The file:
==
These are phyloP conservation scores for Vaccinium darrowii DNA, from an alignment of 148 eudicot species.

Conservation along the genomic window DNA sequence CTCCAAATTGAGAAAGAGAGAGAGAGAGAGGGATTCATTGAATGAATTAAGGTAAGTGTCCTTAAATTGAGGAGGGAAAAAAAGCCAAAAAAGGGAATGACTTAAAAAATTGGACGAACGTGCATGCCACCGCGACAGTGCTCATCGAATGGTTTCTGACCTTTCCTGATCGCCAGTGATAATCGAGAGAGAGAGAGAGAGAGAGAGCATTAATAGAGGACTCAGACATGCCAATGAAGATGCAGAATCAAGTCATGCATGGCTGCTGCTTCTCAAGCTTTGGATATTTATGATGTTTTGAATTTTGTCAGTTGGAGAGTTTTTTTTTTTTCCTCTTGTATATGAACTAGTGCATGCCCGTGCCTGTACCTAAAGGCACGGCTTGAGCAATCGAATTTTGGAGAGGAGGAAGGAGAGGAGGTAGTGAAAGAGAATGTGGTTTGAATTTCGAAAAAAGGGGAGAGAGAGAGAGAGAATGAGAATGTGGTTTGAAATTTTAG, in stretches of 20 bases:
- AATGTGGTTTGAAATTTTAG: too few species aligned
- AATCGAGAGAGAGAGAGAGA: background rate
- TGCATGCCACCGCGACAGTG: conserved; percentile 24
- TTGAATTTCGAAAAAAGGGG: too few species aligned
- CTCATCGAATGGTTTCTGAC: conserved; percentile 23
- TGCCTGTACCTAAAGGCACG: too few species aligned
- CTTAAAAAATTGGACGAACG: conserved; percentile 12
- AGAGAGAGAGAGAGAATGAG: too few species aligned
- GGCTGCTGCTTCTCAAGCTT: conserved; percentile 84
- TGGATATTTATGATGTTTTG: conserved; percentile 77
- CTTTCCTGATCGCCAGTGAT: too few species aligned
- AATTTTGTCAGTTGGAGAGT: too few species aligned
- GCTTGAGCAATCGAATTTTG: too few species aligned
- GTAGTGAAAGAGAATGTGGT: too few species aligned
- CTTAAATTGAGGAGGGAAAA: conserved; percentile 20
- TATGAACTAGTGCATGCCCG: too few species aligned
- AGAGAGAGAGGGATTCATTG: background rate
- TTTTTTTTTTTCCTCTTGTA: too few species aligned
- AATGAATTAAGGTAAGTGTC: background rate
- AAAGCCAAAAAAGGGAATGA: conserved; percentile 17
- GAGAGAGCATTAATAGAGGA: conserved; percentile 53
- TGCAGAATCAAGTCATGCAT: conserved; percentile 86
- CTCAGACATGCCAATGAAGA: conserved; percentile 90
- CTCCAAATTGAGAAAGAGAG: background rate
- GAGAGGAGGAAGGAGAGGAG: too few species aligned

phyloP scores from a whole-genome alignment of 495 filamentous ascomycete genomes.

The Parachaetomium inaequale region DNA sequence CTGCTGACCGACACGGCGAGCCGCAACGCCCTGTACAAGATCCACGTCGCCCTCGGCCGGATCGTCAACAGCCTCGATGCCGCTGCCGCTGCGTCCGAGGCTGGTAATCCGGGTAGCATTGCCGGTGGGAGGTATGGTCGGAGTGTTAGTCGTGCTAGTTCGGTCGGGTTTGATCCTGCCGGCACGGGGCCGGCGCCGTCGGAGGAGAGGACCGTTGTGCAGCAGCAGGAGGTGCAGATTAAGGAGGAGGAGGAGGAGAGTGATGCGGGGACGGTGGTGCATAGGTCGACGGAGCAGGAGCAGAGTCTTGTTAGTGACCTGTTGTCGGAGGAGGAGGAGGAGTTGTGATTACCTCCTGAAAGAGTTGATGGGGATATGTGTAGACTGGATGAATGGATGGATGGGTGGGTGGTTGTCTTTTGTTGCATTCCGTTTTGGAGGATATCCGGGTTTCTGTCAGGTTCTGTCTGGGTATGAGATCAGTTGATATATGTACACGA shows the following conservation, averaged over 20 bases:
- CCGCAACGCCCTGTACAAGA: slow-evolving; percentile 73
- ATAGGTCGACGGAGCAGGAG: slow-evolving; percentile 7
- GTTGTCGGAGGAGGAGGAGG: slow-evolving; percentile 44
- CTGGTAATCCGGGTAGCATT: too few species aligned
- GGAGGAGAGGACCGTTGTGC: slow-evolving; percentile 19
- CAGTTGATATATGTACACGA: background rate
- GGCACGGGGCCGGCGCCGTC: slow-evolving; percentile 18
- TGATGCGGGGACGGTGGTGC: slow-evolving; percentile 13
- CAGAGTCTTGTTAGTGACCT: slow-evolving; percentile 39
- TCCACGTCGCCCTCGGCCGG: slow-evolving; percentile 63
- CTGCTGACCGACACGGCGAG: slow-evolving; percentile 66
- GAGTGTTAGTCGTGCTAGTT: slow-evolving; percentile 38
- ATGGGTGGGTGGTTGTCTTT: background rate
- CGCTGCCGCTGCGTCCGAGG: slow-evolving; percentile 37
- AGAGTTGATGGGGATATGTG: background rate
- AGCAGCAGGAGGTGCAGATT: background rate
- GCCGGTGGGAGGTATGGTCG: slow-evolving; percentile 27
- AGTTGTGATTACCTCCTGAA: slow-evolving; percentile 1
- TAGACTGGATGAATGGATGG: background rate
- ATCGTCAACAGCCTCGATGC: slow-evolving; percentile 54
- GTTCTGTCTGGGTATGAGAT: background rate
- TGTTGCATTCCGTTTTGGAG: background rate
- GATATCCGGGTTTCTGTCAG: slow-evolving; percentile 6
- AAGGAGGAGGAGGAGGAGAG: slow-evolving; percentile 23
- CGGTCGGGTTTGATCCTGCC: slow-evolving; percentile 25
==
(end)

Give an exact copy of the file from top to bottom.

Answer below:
These are phyloP conservation scores for Vaccinium darrowii DNA, from an alignment of 148 eudicot species.

Conservation along the genomic window DNA sequence CTCCAAATTGAGAAAGAGAGAGAGAGAGAGGGATTCATTGAATGAATTAAGGTAAGTGTCCTTAAATTGAGGAGGGAAAAAAAGCCAAAAAAGGGAATGACTTAAAAAATTGGACGAACGTGCATGCCACCGCGACAGTGCTCATCGAATGGTTTCTGACCTTTCCTGATCGCCAGTGATAATCGAGAGAGAGAGAGAGAGAGAGAGCATTAATAGAGGACTCAGACATGCCAATGAAGATGCAGAATCAAGTCATGCATGGCTGCTGCTTCTCAAGCTTTGGATATTTATGATGTTTTGAATTTTGTCAGTTGGAGAGTTTTTTTTTTTTCCTCTTGTATATGAACTAGTGCATGCCCGTGCCTGTACCTAAAGGCACGGCTTGAGCAATCGAATTTTGGAGAGGAGGAAGGAGAGGAGGTAGTGAAAGAGAATGTGGTTTGAATTTCGAAAAAAGGGGAGAGAGAGAGAGAGAATGAGAATGTGGTTTGAAATTTTAG, in stretches of 20 bases:
- AATGTGGTTTGAAATTTTAG: too few species aligned
- AATCGAGAGAGAGAGAGAGA: background rate
- TGCATGCCACCGCGACAGTG: conserved; percentile 24
- TTGAATTTCGAAAAAAGGGG: too few species aligned
- CTCATCGAATGGTTTCTGAC: conserved; percentile 23
- TGCCTGTACCTAAAGGCACG: too few species aligned
- CTTAAAAAATTGGACGAACG: conserved; percentile 12
- AGAGAGAGAGAGAGAATGAG: too few species aligned
- GGCTGCTGCTTCTCAAGCTT: conserved; percentile 84
- TGGATATTTATGATGTTTTG: conserved; percentile 77
- CTTTCCTGATCGCCAGTGAT: too few species aligned
- AATTTTGTCAGTTGGAGAGT: too few species aligned
- GCTTGAGCAATCGAATTTTG: too few species aligned
- GTAGTGAAAGAGAATGTGGT: too few species aligned
- CTTAAATTGAGGAGGGAAAA: conserved; percentile 20
- TATGAACTAGTGCATGCCCG: too few species aligned
- AGAGAGAGAGGGATTCATTG: background rate
- TTTTTTTTTTTCCTCTTGTA: too few species aligned
- AATGAATTAAGGTAAGTGTC: background rate
- AAAGCCAAAAAAGGGAATGA: conserved; percentile 17
- GAGAGAGCATTAATAGAGGA: conserved; percentile 53
- TGCAGAATCAAGTCATGCAT: conserved; percentile 86
- CTCAGACATGCCAATGAAGA: conserved; percentile 90
- CTCCAAATTGAGAAAGAGAG: background rate
- GAGAGGAGGAAGGAGAGGAG: too few species aligned

phyloP scores from a whole-genome alignment of 495 filamentous ascomycete genomes.

The Parachaetomium inaequale region DNA sequence CTGCTGACCGACACGGCGAGCCGCAACGCCCTGTACAAGATCCACGTCGCCCTCGGCCGGATCGTCAACAGCCTCGATGCCGCTGCCGCTGCGTCCGAGGCTGGTAATCCGGGTAGCATTGCCGGTGGGAGGTATGGTCGGAGTGTTAGTCGTGCTAGTTCGGTCGGGTTTGATCCTGCCGGCACGGGGCCGGCGCCGTCGGAGGAGAGGACCGTTGTGCAGCAGCAGGAGGTGCAGATTAAGGAGGAGGAGGAGGAGAGTGATGCGGGGACGGTGGTGCATAGGTCGACGGAGCAGGAGCAGAGTCTTGTTAGTGACCTGTTGTCGGAGGAGGAGGAGGAGTTGTGATTACCTCCTGAAAGAGTTGATGGGGATATGTGTAGACTGGATGAATGGATGGATGGGTGGGTGGTTGTCTTTTGTTGCATTCCGTTTTGGAGGATATCCGGGTTTCTGTCAGGTTCTGTCTGGGTATGAGATCAGTTGATATATGTACACGA shows the following conservation, averaged over 20 bases:
- CCGCAACGCCCTGTACAAGA: slow-evolving; percentile 73
- ATAGGTCGACGGAGCAGGAG: slow-evolving; percentile 7
- GTTGTCGGAGGAGGAGGAGG: slow-evolving; percentile 44
- CTGGTAATCCGGGTAGCATT: too few species aligned
- GGAGGAGAGGACCGTTGTGC: slow-evolving; percentile 19
- CAGTTGATATATGTACACGA: background rate
- GGCACGGGGCCGGCGCCGTC: slow-evolving; percentile 18
- TGATGCGGGGACGGTGGTGC: slow-evolving; percentile 13
- CAGAGTCTTGTTAGTGACCT: slow-evolving; percentile 39
- TCCACGTCGCCCTCGGCCGG: slow-evolving; percentile 63
- CTGCTGACCGACACGGCGAG: slow-evolving; percentile 66
- GAGTGTTAGTCGTGCTAGTT: slow-evolving; percentile 38
- ATGGGTGGGTGGTTGTCTTT: background rate
- CGCTGCCGCTGCGTCCGAGG: slow-evolving; percentile 37
- AGAGTTGATGGGGATATGTG: background rate
- AGCAGCAGGAGGTGCAGATT: background rate
- GCCGGTGGGAGGTATGGTCG: slow-evolving; percentile 27
- AGTTGTGATTACCTCCTGAA: slow-evolving; percentile 1
- TAGACTGGATGAATGGATGG: background rate
- ATCGTCAACAGCCTCGATGC: slow-evolving; percentile 54
- GTTCTGTCTGGGTATGAGAT: background rate
- TGTTGCATTCCGTTTTGGAG: background rate
- GATATCCGGGTTTCTGTCAG: slow-evolving; percentile 6
- AAGGAGGAGGAGGAGGAGAG: slow-evolving; percentile 23
- CGGTCGGGTTTGATCCTGCC: slow-evolving; percentile 25